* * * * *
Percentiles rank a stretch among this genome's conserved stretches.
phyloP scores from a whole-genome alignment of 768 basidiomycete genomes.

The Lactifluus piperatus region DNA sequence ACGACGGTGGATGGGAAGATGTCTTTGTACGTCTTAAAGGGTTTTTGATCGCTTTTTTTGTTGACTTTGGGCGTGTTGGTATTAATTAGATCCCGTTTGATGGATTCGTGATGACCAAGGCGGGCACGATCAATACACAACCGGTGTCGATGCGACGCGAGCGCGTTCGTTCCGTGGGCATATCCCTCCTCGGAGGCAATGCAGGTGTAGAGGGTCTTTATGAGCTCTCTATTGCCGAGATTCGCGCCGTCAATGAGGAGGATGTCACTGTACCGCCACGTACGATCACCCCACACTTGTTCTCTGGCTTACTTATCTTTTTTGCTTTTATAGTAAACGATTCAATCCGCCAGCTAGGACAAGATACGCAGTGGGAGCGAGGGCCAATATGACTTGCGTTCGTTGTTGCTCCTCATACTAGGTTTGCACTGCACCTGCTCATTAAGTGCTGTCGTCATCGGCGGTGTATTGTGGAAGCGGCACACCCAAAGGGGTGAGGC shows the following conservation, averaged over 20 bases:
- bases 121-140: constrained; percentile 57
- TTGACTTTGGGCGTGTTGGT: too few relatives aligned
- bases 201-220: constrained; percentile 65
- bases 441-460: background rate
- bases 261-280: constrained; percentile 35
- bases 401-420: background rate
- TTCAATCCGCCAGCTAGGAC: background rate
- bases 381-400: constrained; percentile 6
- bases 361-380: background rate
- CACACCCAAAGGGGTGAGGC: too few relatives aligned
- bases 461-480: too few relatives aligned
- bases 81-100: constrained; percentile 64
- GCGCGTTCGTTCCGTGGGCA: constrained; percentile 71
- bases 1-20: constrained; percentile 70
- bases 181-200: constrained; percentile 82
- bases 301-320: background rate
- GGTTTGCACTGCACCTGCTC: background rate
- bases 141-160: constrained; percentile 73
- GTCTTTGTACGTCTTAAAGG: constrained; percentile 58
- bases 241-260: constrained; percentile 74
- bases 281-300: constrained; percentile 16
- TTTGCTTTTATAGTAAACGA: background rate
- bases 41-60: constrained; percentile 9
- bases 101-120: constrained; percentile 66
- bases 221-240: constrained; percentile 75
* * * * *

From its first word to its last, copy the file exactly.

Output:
Percentiles rank a stretch among this genome's conserved stretches.
phyloP scores from a whole-genome alignment of 768 basidiomycete genomes.

The Lactifluus piperatus region DNA sequence ACGACGGTGGATGGGAAGATGTCTTTGTACGTCTTAAAGGGTTTTTGATCGCTTTTTTTGTTGACTTTGGGCGTGTTGGTATTAATTAGATCCCGTTTGATGGATTCGTGATGACCAAGGCGGGCACGATCAATACACAACCGGTGTCGATGCGACGCGAGCGCGTTCGTTCCGTGGGCATATCCCTCCTCGGAGGCAATGCAGGTGTAGAGGGTCTTTATGAGCTCTCTATTGCCGAGATTCGCGCCGTCAATGAGGAGGATGTCACTGTACCGCCACGTACGATCACCCCACACTTGTTCTCTGGCTTACTTATCTTTTTTGCTTTTATAGTAAACGATTCAATCCGCCAGCTAGGACAAGATACGCAGTGGGAGCGAGGGCCAATATGACTTGCGTTCGTTGTTGCTCCTCATACTAGGTTTGCACTGCACCTGCTCATTAAGTGCTGTCGTCATCGGCGGTGTATTGTGGAAGCGGCACACCCAAAGGGGTGAGGC shows the following conservation, averaged over 20 bases:
- bases 121-140: constrained; percentile 57
- TTGACTTTGGGCGTGTTGGT: too few relatives aligned
- bases 201-220: constrained; percentile 65
- bases 441-460: background rate
- bases 261-280: constrained; percentile 35
- bases 401-420: background rate
- TTCAATCCGCCAGCTAGGAC: background rate
- bases 381-400: constrained; percentile 6
- bases 361-380: background rate
- CACACCCAAAGGGGTGAGGC: too few relatives aligned
- bases 461-480: too few relatives aligned
- bases 81-100: constrained; percentile 64
- GCGCGTTCGTTCCGTGGGCA: constrained; percentile 71
- bases 1-20: constrained; percentile 70
- bases 181-200: constrained; percentile 82
- bases 301-320: background rate
- GGTTTGCACTGCACCTGCTC: background rate
- bases 141-160: constrained; percentile 73
- GTCTTTGTACGTCTTAAAGG: constrained; percentile 58
- bases 241-260: constrained; percentile 74
- bases 281-300: constrained; percentile 16
- TTTGCTTTTATAGTAAACGA: background rate
- bases 41-60: constrained; percentile 9
- bases 101-120: constrained; percentile 66
- bases 221-240: constrained; percentile 75